NYK ends providing chassis in some markets
NYK Line said Thursday that it would stop providing chassis in some markets.
Effective Aug. 1, the Japanese carrier said it will no longer provide chassis in Boston, Baltimore, Pittsburgh, Philadelphia and Miami for import and export bills of lading, and that motor carriers working directly for NYK Line customer merchant haulage — where the shipper or consignee arranges transport beyond the port — should plan accordingly. Effective Sept. 1, the policy will extend to Oakland, and it added “further extensions of the policy will be announced as the program evolves.”
NYK’s announcement came hours after Evergreen said it would phase out providing chassis for import and export cargo in Boston starting Aug. 15, and gradually expand the program to other areas within the United States.
Last week CMA CGM told customers they would begin a similar phase out in the fall, and Atlantic Container Line and OOCL are also ending routine provision of chassis in some or all cities.
Maersk Line has set up a new business whereby it rents its chassis to draymen.
NYK said the change would make drayage more efficient and be better for the environment by reducing the total number of chassis that have to be stored and moved.
“NYK Line believes that this policy change will not only lower total cost but will also build greater flexibility for the trucker, minimizing inefficiencies in the performance of their daily work. In addition, the policy change will have an immediate impact on terminal congestion reducing turn time and ultimately providing a better product for the customer.”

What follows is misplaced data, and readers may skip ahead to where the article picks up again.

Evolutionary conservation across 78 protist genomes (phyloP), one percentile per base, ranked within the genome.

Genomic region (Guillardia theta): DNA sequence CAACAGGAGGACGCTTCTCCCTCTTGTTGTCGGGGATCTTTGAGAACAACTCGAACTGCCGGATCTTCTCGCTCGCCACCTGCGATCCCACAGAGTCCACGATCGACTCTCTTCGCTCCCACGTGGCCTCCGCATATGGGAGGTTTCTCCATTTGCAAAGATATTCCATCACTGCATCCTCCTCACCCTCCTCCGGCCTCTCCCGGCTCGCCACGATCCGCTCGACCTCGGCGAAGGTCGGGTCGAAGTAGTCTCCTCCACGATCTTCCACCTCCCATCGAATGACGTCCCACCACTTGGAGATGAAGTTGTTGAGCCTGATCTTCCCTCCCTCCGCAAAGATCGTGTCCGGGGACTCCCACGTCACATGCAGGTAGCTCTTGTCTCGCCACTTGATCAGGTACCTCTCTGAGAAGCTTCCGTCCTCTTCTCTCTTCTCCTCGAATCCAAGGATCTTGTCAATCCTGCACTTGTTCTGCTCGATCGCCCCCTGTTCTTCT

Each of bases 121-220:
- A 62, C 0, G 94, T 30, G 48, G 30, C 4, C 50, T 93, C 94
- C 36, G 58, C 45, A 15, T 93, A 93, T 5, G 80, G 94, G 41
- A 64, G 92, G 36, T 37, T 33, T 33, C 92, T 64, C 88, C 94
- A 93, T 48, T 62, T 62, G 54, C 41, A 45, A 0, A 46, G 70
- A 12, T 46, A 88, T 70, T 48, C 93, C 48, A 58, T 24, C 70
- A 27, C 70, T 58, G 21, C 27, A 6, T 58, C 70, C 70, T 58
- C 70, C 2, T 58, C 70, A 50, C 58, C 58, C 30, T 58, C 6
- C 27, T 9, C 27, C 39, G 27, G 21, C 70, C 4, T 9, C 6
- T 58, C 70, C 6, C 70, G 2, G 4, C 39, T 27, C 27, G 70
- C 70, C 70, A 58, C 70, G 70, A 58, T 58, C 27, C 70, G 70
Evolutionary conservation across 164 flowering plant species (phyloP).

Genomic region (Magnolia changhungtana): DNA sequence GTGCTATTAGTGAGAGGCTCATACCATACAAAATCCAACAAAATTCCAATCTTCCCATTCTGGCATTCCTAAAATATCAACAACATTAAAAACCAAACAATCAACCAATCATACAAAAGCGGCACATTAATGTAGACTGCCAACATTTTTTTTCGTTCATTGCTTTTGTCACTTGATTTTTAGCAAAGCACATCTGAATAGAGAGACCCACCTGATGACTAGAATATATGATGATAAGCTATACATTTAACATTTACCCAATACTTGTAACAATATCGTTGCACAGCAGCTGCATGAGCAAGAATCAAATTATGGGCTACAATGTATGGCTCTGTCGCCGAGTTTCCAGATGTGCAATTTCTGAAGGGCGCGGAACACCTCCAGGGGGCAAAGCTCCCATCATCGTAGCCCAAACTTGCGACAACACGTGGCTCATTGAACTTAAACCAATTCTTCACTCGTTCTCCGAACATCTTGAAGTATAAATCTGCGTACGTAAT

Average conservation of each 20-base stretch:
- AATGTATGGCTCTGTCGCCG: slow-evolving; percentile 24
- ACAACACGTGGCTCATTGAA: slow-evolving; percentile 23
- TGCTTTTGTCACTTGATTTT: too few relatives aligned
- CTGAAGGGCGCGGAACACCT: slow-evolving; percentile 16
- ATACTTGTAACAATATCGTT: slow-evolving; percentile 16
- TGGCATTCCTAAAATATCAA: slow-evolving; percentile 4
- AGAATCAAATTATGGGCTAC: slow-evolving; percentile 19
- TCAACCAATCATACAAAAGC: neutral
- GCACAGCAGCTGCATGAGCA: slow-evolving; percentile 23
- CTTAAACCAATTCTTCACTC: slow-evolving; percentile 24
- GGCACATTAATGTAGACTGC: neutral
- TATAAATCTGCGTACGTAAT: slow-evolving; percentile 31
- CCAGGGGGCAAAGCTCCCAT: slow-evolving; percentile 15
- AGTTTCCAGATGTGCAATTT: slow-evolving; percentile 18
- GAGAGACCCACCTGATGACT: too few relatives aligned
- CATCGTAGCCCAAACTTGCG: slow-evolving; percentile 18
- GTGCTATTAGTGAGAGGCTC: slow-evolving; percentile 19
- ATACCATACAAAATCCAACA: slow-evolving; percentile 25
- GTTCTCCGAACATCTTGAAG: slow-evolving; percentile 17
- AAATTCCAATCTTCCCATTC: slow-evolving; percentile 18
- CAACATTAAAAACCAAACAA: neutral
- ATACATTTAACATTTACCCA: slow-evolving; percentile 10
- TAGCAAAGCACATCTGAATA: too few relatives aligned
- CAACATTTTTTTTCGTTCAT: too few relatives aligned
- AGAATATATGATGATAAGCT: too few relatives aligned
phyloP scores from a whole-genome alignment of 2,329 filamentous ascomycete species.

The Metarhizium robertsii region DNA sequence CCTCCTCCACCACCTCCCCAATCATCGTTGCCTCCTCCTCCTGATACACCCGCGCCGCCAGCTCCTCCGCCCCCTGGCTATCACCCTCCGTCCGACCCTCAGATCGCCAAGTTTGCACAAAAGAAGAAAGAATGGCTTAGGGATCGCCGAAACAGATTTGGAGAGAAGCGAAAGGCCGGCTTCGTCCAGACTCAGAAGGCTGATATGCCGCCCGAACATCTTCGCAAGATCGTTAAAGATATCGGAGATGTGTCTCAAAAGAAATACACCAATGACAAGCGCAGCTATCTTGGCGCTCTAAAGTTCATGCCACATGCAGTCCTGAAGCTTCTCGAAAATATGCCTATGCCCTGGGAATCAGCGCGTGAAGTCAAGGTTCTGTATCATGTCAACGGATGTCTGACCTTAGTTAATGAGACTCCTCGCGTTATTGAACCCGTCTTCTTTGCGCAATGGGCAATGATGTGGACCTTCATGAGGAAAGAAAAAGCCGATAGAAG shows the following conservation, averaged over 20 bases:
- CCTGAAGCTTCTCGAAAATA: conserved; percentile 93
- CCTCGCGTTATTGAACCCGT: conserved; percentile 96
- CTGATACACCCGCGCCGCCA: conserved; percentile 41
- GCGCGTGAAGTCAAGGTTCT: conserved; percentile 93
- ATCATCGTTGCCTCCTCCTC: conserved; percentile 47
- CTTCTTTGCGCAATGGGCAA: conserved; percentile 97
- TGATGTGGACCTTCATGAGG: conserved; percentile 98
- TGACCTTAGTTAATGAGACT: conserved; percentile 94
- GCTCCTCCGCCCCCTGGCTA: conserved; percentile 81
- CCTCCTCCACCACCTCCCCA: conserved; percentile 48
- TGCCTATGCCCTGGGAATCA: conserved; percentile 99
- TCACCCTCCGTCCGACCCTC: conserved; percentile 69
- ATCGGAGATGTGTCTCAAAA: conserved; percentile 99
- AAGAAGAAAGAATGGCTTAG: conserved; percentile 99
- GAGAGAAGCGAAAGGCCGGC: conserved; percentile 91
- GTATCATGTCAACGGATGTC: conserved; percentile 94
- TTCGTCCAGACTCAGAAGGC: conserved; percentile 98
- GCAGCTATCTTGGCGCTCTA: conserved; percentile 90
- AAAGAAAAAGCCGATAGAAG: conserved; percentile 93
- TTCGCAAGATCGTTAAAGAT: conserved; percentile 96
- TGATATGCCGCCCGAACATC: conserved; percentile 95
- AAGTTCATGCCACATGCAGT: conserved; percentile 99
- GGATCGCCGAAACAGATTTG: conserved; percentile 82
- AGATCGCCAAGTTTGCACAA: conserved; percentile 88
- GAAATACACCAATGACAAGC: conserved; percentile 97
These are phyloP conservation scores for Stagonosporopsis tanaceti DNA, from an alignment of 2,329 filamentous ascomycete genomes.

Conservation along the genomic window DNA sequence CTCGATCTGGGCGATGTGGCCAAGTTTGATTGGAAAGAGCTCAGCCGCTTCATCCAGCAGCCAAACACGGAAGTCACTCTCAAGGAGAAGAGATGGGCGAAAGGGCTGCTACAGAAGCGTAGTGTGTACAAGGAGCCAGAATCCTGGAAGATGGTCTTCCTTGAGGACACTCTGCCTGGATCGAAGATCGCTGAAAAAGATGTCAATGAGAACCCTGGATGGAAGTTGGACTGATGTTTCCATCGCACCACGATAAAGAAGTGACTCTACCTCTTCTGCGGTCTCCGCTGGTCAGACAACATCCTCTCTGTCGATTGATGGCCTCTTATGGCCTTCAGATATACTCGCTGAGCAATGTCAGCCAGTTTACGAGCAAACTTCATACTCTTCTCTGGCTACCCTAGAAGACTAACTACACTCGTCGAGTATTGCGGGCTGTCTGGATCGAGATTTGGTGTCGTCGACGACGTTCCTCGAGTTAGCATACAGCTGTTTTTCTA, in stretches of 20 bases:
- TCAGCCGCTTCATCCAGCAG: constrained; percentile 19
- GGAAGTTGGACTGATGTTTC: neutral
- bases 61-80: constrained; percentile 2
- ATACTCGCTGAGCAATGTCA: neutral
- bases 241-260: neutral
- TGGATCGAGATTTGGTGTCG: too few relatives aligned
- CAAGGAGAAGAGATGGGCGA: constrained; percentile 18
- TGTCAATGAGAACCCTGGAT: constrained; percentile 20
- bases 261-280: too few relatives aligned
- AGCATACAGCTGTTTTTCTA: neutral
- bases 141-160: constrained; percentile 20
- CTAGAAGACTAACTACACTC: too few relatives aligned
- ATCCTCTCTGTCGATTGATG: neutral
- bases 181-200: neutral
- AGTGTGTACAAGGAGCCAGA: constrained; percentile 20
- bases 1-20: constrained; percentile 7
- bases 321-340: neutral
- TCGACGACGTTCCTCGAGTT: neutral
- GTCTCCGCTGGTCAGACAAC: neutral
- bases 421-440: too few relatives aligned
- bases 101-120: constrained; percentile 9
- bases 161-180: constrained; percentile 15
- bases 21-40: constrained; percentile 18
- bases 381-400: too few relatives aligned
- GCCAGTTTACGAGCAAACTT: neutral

Curtis Whalen, executive director of the Intermodal Motor Carriers Conference of the American Trucking Associations, said while steamship lines have indicated for many years they would like to get out of the chassis business, the flurry of recent announcement have been “confusing to the trucker” because there hasn’t been a good explanation of how the change will effect truckers or shippers.
“The good news is that they are rolling it out, it is not nationwide to start,” he added.
He said that new chassis safety “roadability rules” implemented by the Federal Motor Carrier Safety Administration have focused the industry on responsibilities in the chassis deployment business.
Joe Rajkovacz, regulatory affairs director for the Owner Operator Independent Drivers Association, agrees, and believes the new regulations are causing a “rush to the doors.”
He complains about “systematic maintenance issues” with intermodal equipment and said under the new FMCSA regulations, chassis providers that “don’t take their responsibilities seriously” could face fines and even the risk of having operations curtailed.
Carrier executives disagreed. Chris Koch, president and chief executive officer of the World Shipping Council, an organization that represents liner carriers, said, “I think the industry has worked through the roadability rules. I don’t think it is that. I think it is just that these things are very expensive and they create a great deal of operational difficulties for the industry to deal with.”
Peter Keller, a former NYK president and former chairman of Consolidated Chassis Management, which operates chassis pools around the country, also said that liner companies have been providing good quality chassis to draymen.
The United States is said to be the only country where truckers don’t routinely provide their own chassis to move shipping containers, a phenomena widely attributed to the “door-to-door” transportation vision of containerization pioneer Malcom McLean.
“Ocean carriers have been frustrated by the expense and difficulties of providing chassis in the U.S.,” said Koch. “I think the lines are still very focused on trying to be as efficient as they can and reduce costs where they can because they are not at all confident about where future trade volumes are going.
“This has been an area that is difficult for the industry to deal with for many years and I think what you see is that a number of carriers are announcing initiatives to try and address those issues.” ' Chris Dupin